AmericanCatholic.org
 
Skip Navigation Links
Home
Catholic News
Saints
Seasonal
Special Reports
Movies
Shopping
Donate
Share:
Facebook
Twitter
Google Plus
LinkedIn
Email
RSS Feeds

advertisement

Saint of the Day—available on the iPhone!

Saint of the Day
Catholic saints are holy people and human people who lived extraordinary lives. Each saint the Church honors responded to God's invitation to use his or her unique gifts. God calls each one of us to be a saint. Click here to receive Saint of the Day in your email.

September 30
St. Jerome
(345-420)


Size: A A

Most of the saints are remembered for some outstanding virtue or devotion which they practiced, but Jerome is frequently remembered for his bad temper! It is true that he had a very bad temper and could use a vitriolic pen, but his love for God and his Son Jesus Christ was extraordinarily intense; anyone who taught error was an enemy of God and truth, and St. Jerome went after him or her with his mighty and sometimes sarcastic pen.

He was above all a Scripture scholar, translating most of the Old Testament from the Hebrew. He also wrote commentaries which are a great source of scriptural inspiration for us today. He was an avid student, a thorough scholar, a prodigious letter-writer and a consultant to monk, bishop and pope. St. Augustine (August 28) said of him, "What Jerome is ignorant of, no mortal has ever known."

St. Jerome is particularly important for having made a translation of the Bible which came to be called the Vulgate. It is not the most critical edition of the Bible, but its acceptance by the Church was fortunate. As a modern scholar says, "No man before Jerome or among his contemporaries and very few men for many centuries afterwards were so well qualified to do the work." The Council of Trent called for a new and corrected edition of the Vulgate, and declared it the authentic text to be used in the Church.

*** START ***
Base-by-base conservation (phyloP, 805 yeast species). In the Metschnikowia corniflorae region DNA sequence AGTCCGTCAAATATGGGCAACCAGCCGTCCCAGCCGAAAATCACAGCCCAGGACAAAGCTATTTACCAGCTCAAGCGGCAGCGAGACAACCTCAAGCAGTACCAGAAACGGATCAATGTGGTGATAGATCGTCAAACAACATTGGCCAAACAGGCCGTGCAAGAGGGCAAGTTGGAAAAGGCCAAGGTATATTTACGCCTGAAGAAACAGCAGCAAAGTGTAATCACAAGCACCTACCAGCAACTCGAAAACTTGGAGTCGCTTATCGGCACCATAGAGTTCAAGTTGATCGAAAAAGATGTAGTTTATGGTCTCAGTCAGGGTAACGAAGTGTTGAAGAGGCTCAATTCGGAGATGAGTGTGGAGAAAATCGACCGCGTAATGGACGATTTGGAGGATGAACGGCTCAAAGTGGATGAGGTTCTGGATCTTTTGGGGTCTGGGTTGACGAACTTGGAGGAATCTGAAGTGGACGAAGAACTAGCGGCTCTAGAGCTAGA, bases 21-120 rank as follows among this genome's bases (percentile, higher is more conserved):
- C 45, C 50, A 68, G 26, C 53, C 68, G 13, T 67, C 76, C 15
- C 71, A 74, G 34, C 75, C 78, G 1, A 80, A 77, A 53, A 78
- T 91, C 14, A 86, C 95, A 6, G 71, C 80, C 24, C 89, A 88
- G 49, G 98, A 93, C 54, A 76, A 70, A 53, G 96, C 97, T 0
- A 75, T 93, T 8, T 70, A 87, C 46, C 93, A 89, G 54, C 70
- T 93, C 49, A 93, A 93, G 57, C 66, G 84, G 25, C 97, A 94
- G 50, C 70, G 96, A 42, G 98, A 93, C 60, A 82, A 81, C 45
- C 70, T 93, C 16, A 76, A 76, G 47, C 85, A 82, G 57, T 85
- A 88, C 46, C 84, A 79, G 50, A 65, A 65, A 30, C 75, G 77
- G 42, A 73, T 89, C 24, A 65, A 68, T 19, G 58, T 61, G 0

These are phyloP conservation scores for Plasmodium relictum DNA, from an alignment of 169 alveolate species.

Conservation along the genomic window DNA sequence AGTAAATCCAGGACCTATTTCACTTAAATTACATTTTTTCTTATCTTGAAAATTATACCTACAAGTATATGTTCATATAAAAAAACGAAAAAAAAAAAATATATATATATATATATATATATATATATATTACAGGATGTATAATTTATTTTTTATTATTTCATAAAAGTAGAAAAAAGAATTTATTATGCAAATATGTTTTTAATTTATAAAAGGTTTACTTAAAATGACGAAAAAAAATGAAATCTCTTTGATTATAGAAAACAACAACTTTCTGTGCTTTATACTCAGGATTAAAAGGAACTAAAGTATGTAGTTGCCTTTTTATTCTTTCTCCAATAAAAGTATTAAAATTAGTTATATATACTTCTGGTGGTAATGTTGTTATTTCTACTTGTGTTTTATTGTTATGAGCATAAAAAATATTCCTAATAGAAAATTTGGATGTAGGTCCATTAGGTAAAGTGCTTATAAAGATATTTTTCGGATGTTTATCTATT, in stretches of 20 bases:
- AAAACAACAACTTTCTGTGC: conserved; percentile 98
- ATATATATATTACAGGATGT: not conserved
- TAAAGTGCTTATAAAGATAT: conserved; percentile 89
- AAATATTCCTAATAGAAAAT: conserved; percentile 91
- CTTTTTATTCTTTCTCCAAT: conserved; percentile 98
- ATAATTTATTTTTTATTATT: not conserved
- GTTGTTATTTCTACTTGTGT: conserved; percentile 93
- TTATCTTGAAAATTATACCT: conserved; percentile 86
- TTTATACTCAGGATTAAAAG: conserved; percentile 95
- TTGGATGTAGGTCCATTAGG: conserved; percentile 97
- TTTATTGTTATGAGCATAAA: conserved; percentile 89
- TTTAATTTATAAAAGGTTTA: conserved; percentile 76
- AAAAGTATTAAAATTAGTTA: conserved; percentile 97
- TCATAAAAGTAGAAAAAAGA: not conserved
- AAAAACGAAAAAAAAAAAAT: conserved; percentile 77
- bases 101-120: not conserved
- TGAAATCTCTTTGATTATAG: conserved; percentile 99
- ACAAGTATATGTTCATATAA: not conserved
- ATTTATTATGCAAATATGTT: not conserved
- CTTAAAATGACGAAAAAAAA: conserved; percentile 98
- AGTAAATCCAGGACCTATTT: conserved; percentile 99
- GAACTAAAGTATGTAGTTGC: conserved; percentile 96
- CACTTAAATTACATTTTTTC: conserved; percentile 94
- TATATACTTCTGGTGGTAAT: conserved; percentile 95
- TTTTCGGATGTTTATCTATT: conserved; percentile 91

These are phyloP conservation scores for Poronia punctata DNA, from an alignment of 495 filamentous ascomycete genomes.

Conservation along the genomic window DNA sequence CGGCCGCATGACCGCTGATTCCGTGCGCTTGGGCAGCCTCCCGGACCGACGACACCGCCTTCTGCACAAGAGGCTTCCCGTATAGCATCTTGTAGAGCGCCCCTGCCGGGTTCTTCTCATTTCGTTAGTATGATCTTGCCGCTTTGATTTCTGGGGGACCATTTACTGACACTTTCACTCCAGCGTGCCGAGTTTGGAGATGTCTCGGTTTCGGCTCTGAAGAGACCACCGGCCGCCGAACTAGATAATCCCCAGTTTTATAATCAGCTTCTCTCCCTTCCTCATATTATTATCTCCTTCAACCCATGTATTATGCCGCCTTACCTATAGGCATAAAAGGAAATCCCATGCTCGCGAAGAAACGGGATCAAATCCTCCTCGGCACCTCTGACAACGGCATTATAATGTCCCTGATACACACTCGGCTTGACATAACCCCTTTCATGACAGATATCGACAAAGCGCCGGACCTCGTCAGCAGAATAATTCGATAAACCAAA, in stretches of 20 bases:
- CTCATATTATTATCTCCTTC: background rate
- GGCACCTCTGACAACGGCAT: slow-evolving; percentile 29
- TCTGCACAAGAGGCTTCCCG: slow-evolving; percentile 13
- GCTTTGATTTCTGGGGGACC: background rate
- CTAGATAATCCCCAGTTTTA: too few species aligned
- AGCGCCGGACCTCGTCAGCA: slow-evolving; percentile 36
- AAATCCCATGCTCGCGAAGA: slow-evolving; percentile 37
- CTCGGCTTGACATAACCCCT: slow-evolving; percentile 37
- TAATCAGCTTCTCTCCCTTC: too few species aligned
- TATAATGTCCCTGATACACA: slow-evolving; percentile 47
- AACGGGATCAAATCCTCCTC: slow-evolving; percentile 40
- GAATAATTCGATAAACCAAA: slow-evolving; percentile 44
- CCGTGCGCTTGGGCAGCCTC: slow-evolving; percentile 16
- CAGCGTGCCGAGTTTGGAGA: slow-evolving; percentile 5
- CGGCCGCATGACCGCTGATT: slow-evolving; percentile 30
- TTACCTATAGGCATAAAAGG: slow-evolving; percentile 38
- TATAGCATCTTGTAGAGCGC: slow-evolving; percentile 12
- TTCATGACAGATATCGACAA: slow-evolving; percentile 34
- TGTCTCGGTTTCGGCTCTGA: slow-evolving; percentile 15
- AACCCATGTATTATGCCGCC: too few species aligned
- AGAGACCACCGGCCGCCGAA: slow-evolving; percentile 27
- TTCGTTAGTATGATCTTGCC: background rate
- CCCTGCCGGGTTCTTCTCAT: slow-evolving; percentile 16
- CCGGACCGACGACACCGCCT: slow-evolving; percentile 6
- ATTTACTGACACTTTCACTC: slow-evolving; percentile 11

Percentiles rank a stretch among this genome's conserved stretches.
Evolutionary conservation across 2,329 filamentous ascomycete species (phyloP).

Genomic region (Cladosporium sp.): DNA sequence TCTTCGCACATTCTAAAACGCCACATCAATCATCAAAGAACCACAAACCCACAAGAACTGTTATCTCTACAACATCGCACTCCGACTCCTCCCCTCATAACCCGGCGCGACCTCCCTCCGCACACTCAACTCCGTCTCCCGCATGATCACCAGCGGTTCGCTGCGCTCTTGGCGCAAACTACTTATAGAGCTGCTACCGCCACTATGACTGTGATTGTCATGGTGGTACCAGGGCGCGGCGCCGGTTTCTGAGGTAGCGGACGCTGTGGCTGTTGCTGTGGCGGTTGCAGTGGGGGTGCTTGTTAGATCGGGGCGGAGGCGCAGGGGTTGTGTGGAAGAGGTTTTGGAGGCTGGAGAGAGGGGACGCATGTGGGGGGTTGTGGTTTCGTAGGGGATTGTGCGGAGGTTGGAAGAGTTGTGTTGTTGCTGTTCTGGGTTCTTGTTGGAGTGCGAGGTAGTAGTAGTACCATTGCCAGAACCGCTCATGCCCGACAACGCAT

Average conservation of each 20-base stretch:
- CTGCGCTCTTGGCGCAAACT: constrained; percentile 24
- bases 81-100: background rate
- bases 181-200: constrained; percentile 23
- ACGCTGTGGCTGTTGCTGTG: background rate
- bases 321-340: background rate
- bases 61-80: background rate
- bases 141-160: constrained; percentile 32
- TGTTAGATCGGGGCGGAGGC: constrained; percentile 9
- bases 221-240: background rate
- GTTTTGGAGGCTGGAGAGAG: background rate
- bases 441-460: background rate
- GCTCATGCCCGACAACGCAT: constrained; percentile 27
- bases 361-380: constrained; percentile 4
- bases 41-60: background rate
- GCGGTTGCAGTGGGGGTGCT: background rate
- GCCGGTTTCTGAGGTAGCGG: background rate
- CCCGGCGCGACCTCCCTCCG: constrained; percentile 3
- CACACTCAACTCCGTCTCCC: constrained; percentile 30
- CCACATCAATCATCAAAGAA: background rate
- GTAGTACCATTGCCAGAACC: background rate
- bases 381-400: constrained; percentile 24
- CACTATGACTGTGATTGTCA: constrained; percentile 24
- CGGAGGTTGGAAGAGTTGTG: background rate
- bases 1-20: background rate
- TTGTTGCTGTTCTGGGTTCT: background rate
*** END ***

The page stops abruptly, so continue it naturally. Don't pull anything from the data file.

In order to be able to do such work, Jerome prepared himself well. He was a master of Latin, Greek, Hebrew and Chaldaic. He began his studies at his birthplace, Stridon in Dalmatia (in the former Yugoslavia). After his preliminary education he went to Rome, the center of learning at that time, and thence to Trier, Germany, where the scholar was very much in evidence. He spent several years in each place, always trying to find the very best teachers. He once served as private secretary of Pope Damasus (December 11).